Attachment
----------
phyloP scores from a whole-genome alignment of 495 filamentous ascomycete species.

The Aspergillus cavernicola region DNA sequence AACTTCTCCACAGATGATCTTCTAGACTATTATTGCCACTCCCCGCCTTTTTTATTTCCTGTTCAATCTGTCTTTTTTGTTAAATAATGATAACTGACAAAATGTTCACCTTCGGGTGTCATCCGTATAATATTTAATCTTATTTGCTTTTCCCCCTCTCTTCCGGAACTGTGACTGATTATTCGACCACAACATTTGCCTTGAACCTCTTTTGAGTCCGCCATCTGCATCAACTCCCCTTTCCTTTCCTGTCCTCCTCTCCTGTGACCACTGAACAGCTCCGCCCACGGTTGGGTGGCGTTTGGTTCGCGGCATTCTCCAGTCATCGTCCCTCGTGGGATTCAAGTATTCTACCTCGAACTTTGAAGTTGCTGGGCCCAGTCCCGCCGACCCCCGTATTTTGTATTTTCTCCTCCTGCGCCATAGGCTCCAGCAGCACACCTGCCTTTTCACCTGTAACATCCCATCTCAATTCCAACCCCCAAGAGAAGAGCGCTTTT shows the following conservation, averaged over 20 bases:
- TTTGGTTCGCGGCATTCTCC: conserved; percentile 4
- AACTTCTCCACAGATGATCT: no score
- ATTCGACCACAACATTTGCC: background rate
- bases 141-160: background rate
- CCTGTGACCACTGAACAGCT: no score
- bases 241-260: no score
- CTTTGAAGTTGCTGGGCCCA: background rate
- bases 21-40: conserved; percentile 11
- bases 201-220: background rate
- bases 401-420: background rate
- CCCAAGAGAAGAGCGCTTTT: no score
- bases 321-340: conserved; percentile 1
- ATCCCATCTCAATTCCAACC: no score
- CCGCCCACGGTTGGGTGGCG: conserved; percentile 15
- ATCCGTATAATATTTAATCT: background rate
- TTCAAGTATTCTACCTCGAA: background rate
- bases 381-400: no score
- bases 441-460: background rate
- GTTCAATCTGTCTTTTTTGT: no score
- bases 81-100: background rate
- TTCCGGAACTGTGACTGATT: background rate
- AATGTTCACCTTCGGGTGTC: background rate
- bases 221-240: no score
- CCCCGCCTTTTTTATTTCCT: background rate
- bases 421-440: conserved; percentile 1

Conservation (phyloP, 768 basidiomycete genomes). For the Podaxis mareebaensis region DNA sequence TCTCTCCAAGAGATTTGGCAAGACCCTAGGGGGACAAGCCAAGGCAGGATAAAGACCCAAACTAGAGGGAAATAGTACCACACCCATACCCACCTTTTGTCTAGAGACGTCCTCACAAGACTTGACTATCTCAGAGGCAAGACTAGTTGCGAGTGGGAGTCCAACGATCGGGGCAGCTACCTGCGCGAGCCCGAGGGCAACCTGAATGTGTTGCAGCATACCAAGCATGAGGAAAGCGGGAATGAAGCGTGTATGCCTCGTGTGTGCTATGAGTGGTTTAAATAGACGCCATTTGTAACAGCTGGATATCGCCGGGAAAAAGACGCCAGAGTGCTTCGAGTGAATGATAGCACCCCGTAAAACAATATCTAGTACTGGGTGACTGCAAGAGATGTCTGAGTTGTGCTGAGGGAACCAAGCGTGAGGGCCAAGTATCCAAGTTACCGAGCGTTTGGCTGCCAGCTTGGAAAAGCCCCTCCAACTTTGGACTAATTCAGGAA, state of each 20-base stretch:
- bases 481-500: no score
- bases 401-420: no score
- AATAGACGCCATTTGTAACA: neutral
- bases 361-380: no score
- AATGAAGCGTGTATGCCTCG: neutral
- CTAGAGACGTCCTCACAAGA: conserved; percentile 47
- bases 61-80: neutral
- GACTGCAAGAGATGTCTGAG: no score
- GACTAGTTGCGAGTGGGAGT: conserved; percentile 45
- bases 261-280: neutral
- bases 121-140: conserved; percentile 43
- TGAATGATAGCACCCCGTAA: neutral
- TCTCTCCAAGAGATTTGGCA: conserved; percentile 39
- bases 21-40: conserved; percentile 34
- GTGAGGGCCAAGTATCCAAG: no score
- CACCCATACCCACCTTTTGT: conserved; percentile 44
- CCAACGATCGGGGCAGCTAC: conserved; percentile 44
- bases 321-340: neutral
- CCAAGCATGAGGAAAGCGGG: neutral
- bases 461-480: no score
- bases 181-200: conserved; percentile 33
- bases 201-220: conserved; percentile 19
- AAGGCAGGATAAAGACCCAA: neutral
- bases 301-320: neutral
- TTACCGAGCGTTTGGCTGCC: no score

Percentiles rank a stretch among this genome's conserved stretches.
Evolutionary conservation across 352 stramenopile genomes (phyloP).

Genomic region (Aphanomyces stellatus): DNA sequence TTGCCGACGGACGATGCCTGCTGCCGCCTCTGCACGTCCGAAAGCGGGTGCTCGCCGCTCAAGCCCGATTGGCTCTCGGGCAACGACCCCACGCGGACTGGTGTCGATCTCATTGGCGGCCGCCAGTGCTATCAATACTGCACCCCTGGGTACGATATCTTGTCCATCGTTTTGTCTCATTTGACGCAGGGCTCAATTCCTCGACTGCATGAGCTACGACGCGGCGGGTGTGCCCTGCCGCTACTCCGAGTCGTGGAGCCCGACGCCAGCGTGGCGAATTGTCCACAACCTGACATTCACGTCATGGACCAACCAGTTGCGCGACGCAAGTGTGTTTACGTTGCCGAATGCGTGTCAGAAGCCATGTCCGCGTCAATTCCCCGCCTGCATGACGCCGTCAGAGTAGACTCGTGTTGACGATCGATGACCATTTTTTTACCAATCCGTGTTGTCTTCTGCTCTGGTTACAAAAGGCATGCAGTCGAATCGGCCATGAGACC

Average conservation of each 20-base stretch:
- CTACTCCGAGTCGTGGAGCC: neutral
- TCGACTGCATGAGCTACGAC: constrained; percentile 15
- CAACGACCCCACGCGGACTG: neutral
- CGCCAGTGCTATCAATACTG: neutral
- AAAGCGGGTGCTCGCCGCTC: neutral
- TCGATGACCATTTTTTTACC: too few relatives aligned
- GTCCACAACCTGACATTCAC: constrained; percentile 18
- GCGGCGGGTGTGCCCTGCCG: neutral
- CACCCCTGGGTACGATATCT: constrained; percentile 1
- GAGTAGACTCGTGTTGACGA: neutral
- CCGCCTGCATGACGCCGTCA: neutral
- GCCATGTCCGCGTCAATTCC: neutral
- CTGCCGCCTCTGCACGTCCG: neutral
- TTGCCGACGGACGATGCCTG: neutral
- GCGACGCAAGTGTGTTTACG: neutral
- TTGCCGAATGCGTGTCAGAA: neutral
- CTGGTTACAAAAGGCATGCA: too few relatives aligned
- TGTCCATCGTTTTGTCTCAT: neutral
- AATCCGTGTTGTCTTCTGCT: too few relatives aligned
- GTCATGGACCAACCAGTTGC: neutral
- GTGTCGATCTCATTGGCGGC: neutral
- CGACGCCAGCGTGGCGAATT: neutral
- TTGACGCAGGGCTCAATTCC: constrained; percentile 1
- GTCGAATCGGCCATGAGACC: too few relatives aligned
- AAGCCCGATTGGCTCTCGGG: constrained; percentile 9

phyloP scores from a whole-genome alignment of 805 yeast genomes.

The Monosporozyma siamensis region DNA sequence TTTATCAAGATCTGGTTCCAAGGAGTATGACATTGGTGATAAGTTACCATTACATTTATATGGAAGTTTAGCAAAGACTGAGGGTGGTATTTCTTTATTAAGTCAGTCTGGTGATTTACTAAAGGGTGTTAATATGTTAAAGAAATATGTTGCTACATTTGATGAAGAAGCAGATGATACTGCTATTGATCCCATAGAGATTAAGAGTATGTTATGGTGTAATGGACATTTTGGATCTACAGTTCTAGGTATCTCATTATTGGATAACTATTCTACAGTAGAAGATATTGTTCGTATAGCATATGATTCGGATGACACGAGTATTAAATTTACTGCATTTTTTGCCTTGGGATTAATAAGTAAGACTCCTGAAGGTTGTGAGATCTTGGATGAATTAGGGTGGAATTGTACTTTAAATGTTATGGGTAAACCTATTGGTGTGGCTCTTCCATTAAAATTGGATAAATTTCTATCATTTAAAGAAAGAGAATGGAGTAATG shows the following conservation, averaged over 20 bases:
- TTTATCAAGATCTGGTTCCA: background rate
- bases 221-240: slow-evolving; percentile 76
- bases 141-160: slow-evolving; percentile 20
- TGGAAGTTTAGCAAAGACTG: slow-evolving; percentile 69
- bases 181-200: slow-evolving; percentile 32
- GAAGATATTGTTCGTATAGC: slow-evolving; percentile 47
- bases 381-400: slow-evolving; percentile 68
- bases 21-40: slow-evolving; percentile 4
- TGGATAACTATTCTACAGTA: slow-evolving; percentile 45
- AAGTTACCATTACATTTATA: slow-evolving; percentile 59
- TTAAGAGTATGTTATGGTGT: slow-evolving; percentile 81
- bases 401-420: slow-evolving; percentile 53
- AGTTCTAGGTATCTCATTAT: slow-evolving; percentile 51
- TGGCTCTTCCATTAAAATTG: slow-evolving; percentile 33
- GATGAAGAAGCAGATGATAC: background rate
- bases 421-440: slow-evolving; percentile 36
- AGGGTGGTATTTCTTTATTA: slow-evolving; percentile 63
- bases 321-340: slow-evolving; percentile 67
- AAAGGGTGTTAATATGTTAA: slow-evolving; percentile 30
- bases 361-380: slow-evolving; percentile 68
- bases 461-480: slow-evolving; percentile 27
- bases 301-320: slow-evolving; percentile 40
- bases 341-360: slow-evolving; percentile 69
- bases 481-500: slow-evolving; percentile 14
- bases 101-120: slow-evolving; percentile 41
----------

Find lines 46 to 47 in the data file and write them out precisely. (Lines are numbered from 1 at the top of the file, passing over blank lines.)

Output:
- bases 321-340: neutral
- CCAAGCATGAGGAAAGCGGG: neutral